Because of modern technology, changing cultural norms, and individual preferences, more couples like the Duggars and the Rams are able to decide on unusual choices of family size and age of childbearing. It is unclear what these choices will bring to their children of the future. (Photo Credit: AP/ Beth Hall; AP /Devendra Uppal) =0=

========================================================

From the frontiers of space, an explanation of a sky glow seen 436 years ago

December 5, 2008

Using the distant echoes of light from a thermonuclear flare which an ancient Dutch astronomer witnessed in November 1572, scientists were able to make a composite picture of the event. Astronomer Tycho Brahe described the enigmatic glow in the heavens. He thought it was a new star in the Cassiopeia constellation.

Scientists arrived at an explanation of “SN1572,” the luminescent body which was first seen and documented by Brahe 436 years ago before it faded in the sky. Scientists from Europe and Japan confirmed it was supernova, an old exploding star.

“Supernovae are the explosions of aging stars, that produce enough light to outshine entire galaxies for a few weeks. They are important scientifically because they seed the universe with heavy elements, providing the raw material for successive generations of new stars. The very well defined luminosity of type-Ia supernova also makes them ideal “standard candles”, allowing astronomers, by comparing their observed and actual luminosities, to gauge distances within the universe and thereby chart the cosmic rate of expansion.“ Physicsworld.com (12/03/08, Cartlidge, E)

The interesting findings of the Tycho Brahe’s supernova are important in the understanding of aging stars— the past, present, and future of the universe in general. Photo Credit: Nasa/AP)=0=

A sugary delight in the outer fringes of the Milky Way

November 29, 2008

In the outer reaches of our galaxy where the condition is less hostile and potentially habitable, a basic sugar has been detected by scientists. This makes seekers of extra-terrestial life ecstatic. The monosaccharide sugar called glycoldehyde is a molecule on which ribonucleic acid (RNA,) a biochemical construct of life, can originate.

This is an important discovery as it is the first time glycolaldehyde, a basic sugar, has been detected towards a star-forming region where planets that could potentially harbor life may exist,”—reported Serena Viti of University College London—Wired Science Network (11/26/08, Moskowitz, C)

The discovery of the glycolaldehyde in the outer rim of the Milky Way galaxy, about 26 million light years away from earth, generates more curiosity and effort from researchers to seek life outside our planet. From the gaseous eerie clouds of outerspace, the building elements of life such as carbon, oxygen, hydrogen and nitrogen are studied in the hope that an incovertible evidence of life outside earth will be discovered. (Photo Credit: TQWestphal;Wired Science Network:=0=

RELATED BLOG: “Mars Exploration: Inching Its Way To Find The Ultimate Proof Of Life” Posted by mesiamd at 7/18/2008.

A fresh look at longevity as a supercentenarian dies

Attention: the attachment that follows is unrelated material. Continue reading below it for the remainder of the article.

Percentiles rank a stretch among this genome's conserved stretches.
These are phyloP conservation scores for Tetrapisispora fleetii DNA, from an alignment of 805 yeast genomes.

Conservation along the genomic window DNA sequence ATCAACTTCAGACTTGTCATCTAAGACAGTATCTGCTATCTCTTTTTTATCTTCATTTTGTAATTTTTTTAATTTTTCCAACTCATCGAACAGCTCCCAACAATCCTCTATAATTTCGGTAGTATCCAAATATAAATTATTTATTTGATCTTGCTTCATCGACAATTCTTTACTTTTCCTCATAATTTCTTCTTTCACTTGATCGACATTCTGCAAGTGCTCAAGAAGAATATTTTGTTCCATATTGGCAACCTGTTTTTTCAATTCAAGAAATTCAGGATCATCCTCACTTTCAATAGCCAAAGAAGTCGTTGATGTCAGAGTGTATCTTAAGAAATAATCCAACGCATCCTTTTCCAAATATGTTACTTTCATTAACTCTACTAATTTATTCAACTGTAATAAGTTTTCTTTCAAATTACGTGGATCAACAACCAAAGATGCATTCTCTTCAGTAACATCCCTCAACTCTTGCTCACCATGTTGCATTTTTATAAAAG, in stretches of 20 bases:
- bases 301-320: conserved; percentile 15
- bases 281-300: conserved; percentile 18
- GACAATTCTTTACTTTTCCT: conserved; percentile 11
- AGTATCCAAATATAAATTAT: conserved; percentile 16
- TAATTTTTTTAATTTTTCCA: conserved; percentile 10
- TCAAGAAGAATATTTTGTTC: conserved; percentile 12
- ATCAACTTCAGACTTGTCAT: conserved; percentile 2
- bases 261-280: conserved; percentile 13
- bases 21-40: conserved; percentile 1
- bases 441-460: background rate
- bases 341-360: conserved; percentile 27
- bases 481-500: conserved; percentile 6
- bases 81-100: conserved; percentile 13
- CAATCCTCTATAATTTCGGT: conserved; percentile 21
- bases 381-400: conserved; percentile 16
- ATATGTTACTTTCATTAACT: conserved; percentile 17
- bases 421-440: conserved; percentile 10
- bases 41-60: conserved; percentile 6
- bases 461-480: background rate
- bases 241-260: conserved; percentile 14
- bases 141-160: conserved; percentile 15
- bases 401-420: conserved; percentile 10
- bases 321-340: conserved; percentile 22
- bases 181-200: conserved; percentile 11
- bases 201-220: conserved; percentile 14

November 28, 2008

Edna Parker, the 115 year and 220 day old American woman, the world’s oldest person died, says the Gerontology Research Group in Los Angeles, California. The Indiana woman who lived in a nursing home followed the passing on August 13, 2007 of the Japanese Yone Minagawa, the Guinness World Book of Records title holder for the oldest person before Parker.

Both persons qualify as “supercentenarians” for having lived beyond 110 years old. It is believed that currently there are 89 supercentenarians worldwide among whom 79 are women and 10 are men.

An amazing Frenchwoman who lived for 122 years

Jeanne Louise Calment was born in Arles, France on February 21, 1875 and died on August 4, 1997. She once met Vincent Van Gogh in her father’s shop. Her genes may have contributed to her longevity as her father lived to the age of 94 and her mother to the age of 86. She married a distant cousin at the age of 21. Her only grandson died in 1963. She rode a bicycle to the age of 100.

In October of 1995, much press coverage announced that Jeanne had exceeded the lifespan of Shigechiyo (Chigechiyo) Izumi, who until then had held the claim to the longest lived human. In fact, work by John Wilmoth indicates that Izumi may have only been 105 when he died, meaning that Jeanne may have outlived Izumi in 1980. If that is accurate, Jeanne would have become the longest lived human in 1991 when she exceeded the longevity of Carrie White, who died at the age of 116.”—Source: ww.wowzone.com

Increasing longevity of people has been a source of fascination of modern society. It is mainly attributed to better healthcare, control of illnesses by science, improved diet and life-style. With a normal maximum life-span of about 120 years, people are enthused by the prospect of extending years of survival or achieving immortality.

Researchers are finding ways of extending longevity, but others are questioning whether a longer life is better than having a shorter one that is meaningful and relatively free of protracted suffering. Ethicists mull on the morality of prolonging survival using means that are controversial. For instance, they struggle on the moral questions on using helpless human embryos in an effort to cure diseases and extend life. (Photo Credits: Ollik; AP/Darron Cummings; http://www.wowzone.com; [][][][])=0=

=======================================================